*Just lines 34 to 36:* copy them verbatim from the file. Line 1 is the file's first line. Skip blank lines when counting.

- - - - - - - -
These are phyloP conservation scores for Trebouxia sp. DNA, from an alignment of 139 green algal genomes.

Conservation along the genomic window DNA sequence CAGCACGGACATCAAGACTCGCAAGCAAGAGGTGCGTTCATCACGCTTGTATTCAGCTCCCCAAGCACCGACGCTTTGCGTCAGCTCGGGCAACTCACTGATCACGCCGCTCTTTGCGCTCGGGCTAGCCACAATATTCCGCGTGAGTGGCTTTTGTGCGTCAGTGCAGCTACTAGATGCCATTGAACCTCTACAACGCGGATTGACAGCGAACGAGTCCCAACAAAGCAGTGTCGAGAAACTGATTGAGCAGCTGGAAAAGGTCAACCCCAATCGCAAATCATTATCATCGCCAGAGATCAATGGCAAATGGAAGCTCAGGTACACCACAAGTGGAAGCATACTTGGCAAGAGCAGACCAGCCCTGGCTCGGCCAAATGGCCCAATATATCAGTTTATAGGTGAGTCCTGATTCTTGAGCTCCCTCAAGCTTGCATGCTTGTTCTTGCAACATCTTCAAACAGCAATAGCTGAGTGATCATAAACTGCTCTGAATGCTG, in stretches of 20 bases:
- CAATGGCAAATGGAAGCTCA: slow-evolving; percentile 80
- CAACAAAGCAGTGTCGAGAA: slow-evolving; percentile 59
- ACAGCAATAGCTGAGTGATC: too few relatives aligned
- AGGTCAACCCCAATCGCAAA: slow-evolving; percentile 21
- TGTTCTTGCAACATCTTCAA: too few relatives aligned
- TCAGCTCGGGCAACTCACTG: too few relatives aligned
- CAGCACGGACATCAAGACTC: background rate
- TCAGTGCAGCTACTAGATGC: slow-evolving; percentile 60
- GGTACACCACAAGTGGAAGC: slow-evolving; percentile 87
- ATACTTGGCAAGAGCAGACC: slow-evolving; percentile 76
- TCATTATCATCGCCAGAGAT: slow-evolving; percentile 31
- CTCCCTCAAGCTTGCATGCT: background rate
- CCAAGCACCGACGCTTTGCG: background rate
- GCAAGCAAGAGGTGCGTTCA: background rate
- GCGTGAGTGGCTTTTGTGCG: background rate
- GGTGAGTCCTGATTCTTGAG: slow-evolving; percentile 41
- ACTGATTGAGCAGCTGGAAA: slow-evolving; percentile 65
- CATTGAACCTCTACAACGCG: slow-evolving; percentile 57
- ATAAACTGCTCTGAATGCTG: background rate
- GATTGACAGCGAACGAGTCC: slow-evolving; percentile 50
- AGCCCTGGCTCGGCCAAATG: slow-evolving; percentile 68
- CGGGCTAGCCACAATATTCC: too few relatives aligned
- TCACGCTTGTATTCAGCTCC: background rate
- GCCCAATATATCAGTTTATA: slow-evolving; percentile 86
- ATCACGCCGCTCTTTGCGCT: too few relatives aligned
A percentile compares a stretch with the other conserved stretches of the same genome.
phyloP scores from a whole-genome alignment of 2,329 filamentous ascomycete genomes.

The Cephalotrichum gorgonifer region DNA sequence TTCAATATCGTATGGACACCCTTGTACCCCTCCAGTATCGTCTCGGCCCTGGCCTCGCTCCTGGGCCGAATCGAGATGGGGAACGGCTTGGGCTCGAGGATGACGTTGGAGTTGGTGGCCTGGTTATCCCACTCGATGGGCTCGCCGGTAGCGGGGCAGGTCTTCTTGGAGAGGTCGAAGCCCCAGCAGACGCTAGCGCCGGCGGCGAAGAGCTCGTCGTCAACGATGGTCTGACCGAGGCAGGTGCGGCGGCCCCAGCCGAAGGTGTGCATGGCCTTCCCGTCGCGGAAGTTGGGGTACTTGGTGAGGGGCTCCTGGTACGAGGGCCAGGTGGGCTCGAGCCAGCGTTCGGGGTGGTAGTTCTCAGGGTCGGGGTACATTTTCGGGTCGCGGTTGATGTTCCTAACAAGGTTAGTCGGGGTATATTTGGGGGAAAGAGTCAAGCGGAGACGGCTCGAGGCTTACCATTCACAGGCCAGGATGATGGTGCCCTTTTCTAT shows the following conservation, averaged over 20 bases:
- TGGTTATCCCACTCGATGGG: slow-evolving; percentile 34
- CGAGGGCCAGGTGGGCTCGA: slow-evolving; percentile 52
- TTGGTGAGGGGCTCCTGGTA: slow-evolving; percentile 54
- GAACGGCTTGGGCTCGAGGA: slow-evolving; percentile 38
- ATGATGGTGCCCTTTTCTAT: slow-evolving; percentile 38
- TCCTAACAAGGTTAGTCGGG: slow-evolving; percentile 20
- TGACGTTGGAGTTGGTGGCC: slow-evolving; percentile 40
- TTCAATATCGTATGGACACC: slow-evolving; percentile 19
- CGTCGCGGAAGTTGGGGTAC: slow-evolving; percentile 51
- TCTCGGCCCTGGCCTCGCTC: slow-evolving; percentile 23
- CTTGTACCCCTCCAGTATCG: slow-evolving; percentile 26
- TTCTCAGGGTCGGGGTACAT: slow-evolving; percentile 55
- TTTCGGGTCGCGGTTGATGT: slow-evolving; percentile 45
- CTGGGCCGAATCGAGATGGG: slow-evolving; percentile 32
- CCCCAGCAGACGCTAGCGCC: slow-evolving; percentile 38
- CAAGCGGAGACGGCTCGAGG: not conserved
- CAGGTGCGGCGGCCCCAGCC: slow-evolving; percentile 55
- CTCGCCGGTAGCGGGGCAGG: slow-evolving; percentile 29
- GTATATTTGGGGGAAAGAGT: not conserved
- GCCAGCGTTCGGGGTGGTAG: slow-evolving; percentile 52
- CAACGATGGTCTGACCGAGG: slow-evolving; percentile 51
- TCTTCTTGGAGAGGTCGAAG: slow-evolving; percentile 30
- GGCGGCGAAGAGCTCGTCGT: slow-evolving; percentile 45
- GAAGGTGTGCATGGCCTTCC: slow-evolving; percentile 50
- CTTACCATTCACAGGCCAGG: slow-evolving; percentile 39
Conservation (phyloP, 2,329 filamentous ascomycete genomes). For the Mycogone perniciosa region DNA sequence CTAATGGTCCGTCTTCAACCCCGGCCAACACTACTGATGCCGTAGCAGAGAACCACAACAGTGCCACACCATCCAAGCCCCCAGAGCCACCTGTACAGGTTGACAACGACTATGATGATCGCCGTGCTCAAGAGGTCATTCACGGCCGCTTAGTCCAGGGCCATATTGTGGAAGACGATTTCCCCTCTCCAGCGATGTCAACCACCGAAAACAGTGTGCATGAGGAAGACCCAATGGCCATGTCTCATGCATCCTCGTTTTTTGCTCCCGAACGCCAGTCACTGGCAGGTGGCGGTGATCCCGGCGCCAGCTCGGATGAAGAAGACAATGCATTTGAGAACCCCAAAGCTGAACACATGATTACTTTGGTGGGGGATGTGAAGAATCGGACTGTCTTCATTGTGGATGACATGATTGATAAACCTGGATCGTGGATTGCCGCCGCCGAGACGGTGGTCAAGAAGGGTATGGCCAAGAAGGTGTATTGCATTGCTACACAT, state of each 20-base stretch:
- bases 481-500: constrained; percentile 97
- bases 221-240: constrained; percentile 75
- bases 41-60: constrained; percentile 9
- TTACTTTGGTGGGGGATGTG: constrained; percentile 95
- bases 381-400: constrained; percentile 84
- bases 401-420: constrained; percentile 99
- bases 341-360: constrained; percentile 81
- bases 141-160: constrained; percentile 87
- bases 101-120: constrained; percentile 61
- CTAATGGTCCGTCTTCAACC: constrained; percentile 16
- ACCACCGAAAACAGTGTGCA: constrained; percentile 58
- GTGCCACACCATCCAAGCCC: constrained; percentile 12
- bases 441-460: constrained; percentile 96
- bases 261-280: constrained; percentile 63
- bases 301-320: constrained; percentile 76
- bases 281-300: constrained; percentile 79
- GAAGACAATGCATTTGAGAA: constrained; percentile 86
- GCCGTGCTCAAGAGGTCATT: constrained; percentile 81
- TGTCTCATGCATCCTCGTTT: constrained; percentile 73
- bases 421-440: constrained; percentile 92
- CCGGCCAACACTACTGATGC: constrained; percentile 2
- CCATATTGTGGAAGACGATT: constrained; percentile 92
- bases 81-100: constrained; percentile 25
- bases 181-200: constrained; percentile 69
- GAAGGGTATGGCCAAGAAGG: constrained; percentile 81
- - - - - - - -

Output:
- GAACGGCTTGGGCTCGAGGA: slow-evolving; percentile 38
- ATGATGGTGCCCTTTTCTAT: slow-evolving; percentile 38
- TCCTAACAAGGTTAGTCGGG: slow-evolving; percentile 20